Monday

16th Jul 2018

EU leaders to agree migrant relocation, clash on numbers

  • Draft EU summit conclusions back plans to relocate 40,000 asylum seekers over a two-year period (Photo: IOM.int)

Member states appear to be edging towards an agreement to relocate asylum seekers by end of July, according to a leaked EU document obtained by this website.

The document dated Monday (22 June) outlines the draft conclusions of EU summit leaders meeting in Brussels later this week.

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The plans, originally floated by the European commission, call for a binding distribution of 40,000 asylum seekers from Italy and Greece over a two-year period based on criteria like GDP and population size.

But mandatory redistribution has been resisted by a number of member states, including France and eastern member states.

The Czech Republic, Hungary, Poland, and Slovakia over the weekend announced their opposition to the binding nature of the plans.

They insist on a voluntary scheme although the numbers relocated in each would be relatively small compared to Germany (8,763) and France (6,752). Slovakia, for instance, would accept 784.

Interior ministers in Luxembourg last week remained split on the issue with one EU source telling this website that “we don’t have a real result, we don’t have real decision on this”.

The draft paper avoids any reference to voluntary or mandatory.

Instead, it notes a “rapid adoption by the Council” and that “member states will agree by the end of July on the distribution of such persons”.

The UK and Ireland will have up until August to decide if they want to participate. Both countries have special “opt-in” rights in the area of freedom, security and home affairs – including everything that concerns asylum and migration.

Denmark, for its part, has an “opt-out” clause and doesn’t participate at all in justice and home affairs issues.

The careful language in the draft suggests that while the relocation scheme itself will be mandatory, the distribution figures for each member state is not and will be up for discussion.

It says “return, readmission and reintegration policies” must be stepped up to combat “illegal immigration and will help discourage people from risking their lives.”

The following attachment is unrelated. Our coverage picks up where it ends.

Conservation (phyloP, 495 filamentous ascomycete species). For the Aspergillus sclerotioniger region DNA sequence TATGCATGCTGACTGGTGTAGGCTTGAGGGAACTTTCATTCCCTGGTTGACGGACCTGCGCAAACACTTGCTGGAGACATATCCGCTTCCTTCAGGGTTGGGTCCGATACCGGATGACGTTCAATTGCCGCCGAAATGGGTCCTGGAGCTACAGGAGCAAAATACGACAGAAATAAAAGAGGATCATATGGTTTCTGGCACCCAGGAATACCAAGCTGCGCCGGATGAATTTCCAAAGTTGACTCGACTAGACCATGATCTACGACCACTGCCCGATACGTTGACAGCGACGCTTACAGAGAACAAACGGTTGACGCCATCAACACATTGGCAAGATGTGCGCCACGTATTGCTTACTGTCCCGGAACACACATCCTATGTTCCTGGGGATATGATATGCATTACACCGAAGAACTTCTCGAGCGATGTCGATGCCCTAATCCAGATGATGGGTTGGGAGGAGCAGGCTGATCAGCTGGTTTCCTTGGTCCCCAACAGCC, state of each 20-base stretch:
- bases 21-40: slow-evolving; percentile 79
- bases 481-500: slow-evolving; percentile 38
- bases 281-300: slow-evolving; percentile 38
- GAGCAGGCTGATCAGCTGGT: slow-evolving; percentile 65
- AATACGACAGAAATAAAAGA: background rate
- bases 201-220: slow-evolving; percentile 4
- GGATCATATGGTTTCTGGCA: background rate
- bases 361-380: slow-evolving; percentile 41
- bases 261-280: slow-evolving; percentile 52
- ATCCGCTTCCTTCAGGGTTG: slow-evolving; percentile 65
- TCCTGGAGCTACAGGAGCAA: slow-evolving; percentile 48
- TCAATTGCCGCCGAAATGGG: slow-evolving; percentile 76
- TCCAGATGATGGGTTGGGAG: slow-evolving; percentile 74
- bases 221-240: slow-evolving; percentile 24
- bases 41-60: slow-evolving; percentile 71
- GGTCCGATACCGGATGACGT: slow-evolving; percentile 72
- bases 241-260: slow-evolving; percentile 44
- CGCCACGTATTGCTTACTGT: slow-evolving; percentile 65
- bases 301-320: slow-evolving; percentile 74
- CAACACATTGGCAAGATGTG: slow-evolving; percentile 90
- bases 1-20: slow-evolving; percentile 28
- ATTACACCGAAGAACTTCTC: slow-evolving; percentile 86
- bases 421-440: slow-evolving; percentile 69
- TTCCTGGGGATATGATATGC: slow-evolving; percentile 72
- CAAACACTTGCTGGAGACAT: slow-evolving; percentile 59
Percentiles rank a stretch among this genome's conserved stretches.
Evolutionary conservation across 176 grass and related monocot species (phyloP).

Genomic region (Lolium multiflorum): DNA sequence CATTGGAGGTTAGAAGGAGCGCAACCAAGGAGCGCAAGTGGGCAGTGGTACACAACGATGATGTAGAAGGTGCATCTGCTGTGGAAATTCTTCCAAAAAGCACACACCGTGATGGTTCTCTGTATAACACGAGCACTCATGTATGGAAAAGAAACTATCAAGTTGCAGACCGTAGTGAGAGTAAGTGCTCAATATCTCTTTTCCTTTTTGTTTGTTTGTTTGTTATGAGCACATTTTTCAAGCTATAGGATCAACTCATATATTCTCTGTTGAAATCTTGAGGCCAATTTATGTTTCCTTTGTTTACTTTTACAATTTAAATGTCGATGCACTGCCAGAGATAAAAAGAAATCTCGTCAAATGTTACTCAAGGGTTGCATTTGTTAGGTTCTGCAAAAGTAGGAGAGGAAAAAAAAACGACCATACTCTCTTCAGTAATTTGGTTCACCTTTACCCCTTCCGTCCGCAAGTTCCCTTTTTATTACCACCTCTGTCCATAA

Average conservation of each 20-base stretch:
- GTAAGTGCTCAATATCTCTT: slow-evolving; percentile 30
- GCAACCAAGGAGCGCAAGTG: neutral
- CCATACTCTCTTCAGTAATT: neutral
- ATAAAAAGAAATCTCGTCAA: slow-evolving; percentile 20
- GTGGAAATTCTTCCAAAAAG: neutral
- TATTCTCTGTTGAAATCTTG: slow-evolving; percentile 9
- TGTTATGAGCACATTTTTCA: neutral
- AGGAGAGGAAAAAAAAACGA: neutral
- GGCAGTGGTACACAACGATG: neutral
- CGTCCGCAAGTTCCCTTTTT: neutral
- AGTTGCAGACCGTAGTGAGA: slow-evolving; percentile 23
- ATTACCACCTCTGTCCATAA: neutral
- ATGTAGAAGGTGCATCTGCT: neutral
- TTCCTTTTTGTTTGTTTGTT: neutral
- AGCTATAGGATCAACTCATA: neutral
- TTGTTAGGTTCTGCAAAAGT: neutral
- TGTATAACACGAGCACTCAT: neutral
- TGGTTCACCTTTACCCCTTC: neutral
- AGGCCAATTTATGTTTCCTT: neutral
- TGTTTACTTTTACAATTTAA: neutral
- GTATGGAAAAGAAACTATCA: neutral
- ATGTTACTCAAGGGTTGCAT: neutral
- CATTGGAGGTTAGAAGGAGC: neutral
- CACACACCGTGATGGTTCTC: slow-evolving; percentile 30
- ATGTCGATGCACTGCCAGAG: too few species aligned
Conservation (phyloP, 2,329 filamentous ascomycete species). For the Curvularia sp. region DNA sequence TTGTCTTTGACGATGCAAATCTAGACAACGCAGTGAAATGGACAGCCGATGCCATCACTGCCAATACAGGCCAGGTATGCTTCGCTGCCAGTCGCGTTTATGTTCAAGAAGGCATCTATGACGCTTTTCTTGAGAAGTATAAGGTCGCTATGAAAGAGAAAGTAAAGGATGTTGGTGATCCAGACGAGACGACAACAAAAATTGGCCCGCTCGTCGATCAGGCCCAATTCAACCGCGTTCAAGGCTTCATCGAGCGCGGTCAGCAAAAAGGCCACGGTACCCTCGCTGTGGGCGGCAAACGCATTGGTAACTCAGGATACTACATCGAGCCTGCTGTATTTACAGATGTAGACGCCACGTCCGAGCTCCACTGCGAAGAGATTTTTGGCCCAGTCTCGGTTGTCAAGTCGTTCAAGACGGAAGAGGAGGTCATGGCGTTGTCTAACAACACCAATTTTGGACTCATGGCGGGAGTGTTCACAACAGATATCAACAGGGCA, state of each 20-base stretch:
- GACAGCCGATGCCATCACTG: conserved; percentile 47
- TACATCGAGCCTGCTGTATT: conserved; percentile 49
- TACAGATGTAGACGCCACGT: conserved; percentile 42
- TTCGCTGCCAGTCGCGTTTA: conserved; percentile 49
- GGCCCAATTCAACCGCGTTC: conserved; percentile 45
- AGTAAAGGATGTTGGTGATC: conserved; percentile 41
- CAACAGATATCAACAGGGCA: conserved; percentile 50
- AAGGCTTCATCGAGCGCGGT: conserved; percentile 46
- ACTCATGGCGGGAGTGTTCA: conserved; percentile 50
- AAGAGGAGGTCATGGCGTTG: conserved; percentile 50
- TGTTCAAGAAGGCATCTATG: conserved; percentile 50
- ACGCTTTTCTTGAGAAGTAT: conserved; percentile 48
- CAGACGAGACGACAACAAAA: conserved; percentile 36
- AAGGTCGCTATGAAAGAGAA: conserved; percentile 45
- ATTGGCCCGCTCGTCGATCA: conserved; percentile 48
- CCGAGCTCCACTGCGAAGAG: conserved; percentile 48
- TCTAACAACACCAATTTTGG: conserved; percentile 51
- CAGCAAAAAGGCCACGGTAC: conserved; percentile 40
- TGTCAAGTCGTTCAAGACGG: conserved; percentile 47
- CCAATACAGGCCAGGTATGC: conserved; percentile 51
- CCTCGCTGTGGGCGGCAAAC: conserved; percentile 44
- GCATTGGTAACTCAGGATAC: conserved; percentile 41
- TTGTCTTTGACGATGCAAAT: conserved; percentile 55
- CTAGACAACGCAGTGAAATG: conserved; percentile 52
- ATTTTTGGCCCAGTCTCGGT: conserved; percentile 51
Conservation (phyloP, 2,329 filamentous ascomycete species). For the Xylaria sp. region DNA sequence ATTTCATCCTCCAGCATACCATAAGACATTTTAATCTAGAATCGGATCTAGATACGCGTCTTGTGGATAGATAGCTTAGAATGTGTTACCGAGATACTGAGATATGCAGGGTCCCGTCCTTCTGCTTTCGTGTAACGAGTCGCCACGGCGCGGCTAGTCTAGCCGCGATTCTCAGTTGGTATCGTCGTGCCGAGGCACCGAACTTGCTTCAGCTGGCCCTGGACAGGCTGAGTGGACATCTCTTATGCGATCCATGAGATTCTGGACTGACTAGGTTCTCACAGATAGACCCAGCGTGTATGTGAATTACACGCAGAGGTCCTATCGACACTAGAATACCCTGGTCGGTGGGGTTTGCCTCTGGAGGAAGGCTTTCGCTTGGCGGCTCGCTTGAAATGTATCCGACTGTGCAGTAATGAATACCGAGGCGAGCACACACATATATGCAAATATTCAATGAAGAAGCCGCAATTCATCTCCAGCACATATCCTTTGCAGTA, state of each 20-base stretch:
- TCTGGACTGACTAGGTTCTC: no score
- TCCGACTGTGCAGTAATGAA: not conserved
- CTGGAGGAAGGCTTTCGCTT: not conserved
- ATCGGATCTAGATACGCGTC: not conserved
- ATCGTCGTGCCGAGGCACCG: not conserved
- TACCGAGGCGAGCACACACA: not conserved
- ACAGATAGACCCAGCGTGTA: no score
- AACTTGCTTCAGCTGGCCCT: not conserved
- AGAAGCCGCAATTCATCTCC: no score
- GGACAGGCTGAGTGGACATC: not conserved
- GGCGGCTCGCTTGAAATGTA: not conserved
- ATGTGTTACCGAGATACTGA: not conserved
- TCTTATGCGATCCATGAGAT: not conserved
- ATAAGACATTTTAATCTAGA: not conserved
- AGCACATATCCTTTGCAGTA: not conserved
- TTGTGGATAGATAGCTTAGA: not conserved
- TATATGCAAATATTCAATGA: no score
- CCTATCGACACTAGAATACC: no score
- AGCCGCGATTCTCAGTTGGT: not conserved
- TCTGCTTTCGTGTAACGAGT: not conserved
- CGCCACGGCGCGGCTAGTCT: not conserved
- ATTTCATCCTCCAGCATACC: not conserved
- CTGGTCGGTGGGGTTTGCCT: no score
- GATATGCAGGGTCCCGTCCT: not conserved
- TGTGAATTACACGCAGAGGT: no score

It asks the European commission to come up with a plan by July on how the EU’s border agency Frontex can help with the returns.

“All tools shall be mobilised to promote readmission of illegal migrants to countries of origin and transit,” notes the paper.

The EU has 17 readmission agreements. Around 425,000 people were issued with return decisions in 2013. Of those, some 167,000 left.

It also says member states will agree to resettle 20,000 refugees.

Steve Peers, a professor of EU and human rights law at the University of Essex, described the draft conclusions as “remarkable.”

"It is remarkable that member states (if this draft is accepted) are indeed willing to accept the relocation of 40,000 asylum-seekers from Italy and Greece, and 20,000 resettled refugees,” he told Statewatch.

Ministers hit impasse on migrant plans

Interior ministers remain at odds on how to implement an EU commission plan to distribute 40,000 asylum seekers across the Union.

Schengen at stake in Austria-Germany talks

German interior minister Horst Seehofer is in Vienna on Thursday - as his plan to reject some asylum seekers was met by an Austrian threat to close its borders too.

Polish PM defends judicial witch-hunt

Poland's judicial purge was meant to punish former communists, its PM has said, in an angry EU debate that saw him ultimately promise to respect EU court rulings.

EU leaders still in search of migration plan

Select EU leaders met amid rising tension over migration, with Italy's PM, who had threatened to boycott the summit, putting forward a new plans to stop boats from leaving Libya.

Feature

EU and Turkey fight for 'lost generation'

Some 300,000 school-age Syrian children in Turkey are not enrolled in classes. Fears they may end up in sweatshops or forced to beg have triggered efforts by the EU, Unicef, and the Turkish government to keep them in school.

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